Recognising that young people are an important part of the ongoing national digital transformation drive, the Directorate of Science, Technology and Innovation organised its first National Tech & Innovation Essay Competition. Created with the aim of getting school-going pupils to address thought-provoking topics which highlight the role and importance of tech. in our everyday lives, the submissions were inspirational.
The essay writing contest itself was set up to complement the government’s free quality education program by encouraging young writers to demonstrate their writing talents. With the express aim of providing a platform to help young people exercise their creativity and critical thinking, the pieces unearthed young writers with a broad range of skills. This similarly reaffirms the Directorate’s commitment to enlisting young people as a sounding board for measuring the impact of DSTI’s digital solutions and human capital interventions.
A total of 203 essay submissions were received from across the Western Area and these went through an initial screening exercise jointly conducted by the Ministry of Basic Education’s delivery team and DSTI personnel to select the best … (x) essays. Upon completion of this, the best essays were forwarded to the judging committee for grading. This committee comprised a seasoned group of academics and educators including Dr. Yakama Manty Jones, Dr. Albert Dupigny, Dr. Mohamed Kamanda and Ms Miriam (insert surname).
After being judged and graded, essay scores submitted by every judge, for each essay, were then collated to give an individual, total score, for each essay submitted. At the end of this process, the worthy winners were;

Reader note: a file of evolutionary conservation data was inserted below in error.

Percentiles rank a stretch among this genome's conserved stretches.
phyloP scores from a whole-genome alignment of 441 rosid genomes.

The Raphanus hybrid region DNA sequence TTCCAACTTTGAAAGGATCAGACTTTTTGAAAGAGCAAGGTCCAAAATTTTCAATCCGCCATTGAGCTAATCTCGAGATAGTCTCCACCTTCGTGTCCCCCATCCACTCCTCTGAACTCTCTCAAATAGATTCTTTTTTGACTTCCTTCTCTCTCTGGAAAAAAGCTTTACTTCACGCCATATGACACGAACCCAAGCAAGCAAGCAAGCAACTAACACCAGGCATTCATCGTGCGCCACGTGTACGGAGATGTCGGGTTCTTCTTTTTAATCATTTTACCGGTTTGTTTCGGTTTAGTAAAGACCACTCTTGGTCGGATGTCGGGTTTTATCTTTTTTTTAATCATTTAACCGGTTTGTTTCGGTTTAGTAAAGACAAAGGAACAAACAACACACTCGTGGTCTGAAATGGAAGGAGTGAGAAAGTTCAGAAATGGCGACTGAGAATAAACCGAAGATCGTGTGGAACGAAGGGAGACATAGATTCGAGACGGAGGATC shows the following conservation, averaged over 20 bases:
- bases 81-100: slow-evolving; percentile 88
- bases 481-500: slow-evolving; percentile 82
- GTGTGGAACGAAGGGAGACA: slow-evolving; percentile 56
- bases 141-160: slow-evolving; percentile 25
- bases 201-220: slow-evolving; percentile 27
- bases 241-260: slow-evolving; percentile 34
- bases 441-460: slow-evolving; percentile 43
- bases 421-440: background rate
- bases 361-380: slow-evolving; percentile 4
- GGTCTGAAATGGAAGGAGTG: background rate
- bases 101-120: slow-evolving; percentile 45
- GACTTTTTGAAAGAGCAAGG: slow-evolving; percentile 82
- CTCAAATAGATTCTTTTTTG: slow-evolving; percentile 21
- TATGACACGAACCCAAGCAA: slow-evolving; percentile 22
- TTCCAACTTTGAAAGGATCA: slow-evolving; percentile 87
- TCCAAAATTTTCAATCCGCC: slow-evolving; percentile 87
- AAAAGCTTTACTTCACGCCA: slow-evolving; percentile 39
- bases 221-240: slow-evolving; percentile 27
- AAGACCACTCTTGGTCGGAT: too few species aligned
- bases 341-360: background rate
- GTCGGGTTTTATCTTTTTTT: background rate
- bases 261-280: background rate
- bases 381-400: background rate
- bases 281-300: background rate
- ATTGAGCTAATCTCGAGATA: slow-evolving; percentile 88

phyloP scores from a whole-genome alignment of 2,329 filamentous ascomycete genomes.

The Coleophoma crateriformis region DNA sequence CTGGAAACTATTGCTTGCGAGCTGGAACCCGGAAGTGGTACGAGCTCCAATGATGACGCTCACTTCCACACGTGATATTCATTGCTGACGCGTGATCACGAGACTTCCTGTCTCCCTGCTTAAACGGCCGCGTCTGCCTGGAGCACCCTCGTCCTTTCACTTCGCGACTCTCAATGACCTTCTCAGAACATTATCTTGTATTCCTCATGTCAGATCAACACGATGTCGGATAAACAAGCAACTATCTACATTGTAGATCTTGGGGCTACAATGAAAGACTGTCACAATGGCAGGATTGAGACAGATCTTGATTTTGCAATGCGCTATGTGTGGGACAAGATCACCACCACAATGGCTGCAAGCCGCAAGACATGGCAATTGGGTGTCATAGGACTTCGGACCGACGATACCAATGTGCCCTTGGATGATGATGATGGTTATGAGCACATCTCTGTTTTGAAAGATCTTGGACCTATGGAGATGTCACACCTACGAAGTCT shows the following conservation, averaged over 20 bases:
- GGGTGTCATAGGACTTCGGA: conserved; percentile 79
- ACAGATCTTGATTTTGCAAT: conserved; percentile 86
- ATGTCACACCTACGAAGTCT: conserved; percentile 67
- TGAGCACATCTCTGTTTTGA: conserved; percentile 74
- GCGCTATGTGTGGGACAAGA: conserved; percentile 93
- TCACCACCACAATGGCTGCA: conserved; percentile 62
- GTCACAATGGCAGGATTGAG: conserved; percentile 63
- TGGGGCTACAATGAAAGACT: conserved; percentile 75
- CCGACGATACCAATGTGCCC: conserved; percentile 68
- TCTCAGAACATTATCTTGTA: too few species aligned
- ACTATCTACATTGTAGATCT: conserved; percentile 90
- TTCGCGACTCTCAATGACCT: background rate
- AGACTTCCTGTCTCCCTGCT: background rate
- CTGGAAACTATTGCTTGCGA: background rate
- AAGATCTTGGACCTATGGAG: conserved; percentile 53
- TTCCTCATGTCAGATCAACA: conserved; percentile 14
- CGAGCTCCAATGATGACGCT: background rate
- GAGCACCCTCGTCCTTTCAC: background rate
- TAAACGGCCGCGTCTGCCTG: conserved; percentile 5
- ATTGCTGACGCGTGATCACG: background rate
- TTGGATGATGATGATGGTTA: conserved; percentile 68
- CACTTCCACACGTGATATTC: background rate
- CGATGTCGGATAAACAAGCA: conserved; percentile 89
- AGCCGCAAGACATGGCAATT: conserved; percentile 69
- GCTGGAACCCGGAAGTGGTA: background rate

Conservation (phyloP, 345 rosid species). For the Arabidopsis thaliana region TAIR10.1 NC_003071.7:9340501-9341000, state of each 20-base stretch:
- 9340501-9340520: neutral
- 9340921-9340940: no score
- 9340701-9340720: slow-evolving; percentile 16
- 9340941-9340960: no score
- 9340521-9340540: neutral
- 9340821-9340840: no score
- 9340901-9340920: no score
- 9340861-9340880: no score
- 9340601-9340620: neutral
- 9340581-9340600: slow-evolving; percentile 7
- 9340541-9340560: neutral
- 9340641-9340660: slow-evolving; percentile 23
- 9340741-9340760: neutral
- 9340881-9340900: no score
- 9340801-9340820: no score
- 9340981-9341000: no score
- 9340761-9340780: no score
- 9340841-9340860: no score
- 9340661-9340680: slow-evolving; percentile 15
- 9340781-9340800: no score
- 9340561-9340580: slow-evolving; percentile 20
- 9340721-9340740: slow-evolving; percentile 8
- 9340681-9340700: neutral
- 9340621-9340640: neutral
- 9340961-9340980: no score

Victoria Mambu came in 1st place with 72%, Salieu Bangura.
2nd place with 66% and Eric Dura Sesay came in 3rd place with 61% for the secondary school category.
We congratulate the winning pupils on this commendable feat and hope this serves as an inspiration to others who could not take part in the inaugural competition. Speaking on the essence of the competition DSTI’s Communications Lead; Mariama Khadija Rogers-Mansaray emphasised that “Bringing DSTI to the people of Sierra Leone remains a compelling priority. This competition was devised so young children can transmit our message of hope and possibility to their communities. We’ll stop at nothing to build a future we can be proud of.”
When quizzed on the next steps, she confirmed that as part of its public outreach program, there are plans to host an inter-college debate contest later in the year. This will serve to further inform the public about the groundbreaking interventions ongoing at DSTI and how these solutions are already shaping a sustainable future premised on radical inclusion.